What is Electroretinography?
As the name suggests, electroretinography (ERG) is closely related to electrocardiography (ECG). In ECG, electrodes at certain positions on the body record the heartbeat with a suitable biosignal amplifier. This procedure can also be applied to the eye to examine the function of the retina. However, the big difference with ECG is that the retina does not generate a signal on its own. Therefore the use of a stimulator is necessary which can stimulate the retina by light impulses or different pattern changes.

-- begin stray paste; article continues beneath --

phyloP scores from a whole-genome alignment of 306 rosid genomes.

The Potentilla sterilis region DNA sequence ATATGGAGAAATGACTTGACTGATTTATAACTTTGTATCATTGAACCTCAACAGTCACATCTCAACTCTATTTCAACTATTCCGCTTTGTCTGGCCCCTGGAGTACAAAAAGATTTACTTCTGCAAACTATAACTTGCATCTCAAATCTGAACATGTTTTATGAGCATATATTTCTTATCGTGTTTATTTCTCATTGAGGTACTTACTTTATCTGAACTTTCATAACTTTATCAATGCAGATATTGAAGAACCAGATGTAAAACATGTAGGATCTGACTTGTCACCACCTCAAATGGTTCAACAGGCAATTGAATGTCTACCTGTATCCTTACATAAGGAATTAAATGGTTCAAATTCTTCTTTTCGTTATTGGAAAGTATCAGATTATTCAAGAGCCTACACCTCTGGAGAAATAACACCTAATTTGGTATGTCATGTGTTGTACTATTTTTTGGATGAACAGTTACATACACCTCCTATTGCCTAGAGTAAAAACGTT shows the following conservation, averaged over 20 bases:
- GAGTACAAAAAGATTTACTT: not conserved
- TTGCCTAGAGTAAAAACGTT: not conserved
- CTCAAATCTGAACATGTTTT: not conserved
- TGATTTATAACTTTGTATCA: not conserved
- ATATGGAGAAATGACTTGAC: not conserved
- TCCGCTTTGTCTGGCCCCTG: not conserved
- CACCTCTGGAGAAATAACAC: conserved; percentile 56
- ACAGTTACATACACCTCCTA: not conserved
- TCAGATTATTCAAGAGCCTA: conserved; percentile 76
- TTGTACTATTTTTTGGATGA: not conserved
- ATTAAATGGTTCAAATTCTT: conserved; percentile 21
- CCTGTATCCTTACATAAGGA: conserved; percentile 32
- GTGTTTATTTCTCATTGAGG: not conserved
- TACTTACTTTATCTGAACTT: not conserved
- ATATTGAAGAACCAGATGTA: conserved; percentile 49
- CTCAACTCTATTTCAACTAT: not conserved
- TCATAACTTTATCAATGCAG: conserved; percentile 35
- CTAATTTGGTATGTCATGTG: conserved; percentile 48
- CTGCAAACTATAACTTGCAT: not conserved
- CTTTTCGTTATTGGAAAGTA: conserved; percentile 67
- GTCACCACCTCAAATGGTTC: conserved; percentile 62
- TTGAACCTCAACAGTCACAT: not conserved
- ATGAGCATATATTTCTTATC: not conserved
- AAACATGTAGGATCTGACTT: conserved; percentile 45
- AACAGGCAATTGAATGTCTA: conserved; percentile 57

Why do you need Electroretinography?
The retina is a very complex structure which is very susceptible to numerous diseases and defects. These can often be identified and treated by imaging methods such as photography or OCT. The big advantage of an electrophysiological examination, however, is that it delivers objective results. For difficult questions or even after therapy, an ERG can therefore help to make a reliable diagnosis. But also for patients who are or do not want to be communicable an ERG can be the means of choice.
What else can an ERG do?
Often there are also cases where a diagnosis with an imaging procedure such as cataract is not possible. Here, an ERG can simply be used to stimulate through the opacity of the eye lens in order to assess the function of the retina. This examination is necessary to assess the chances of success of an expensive cataract operation.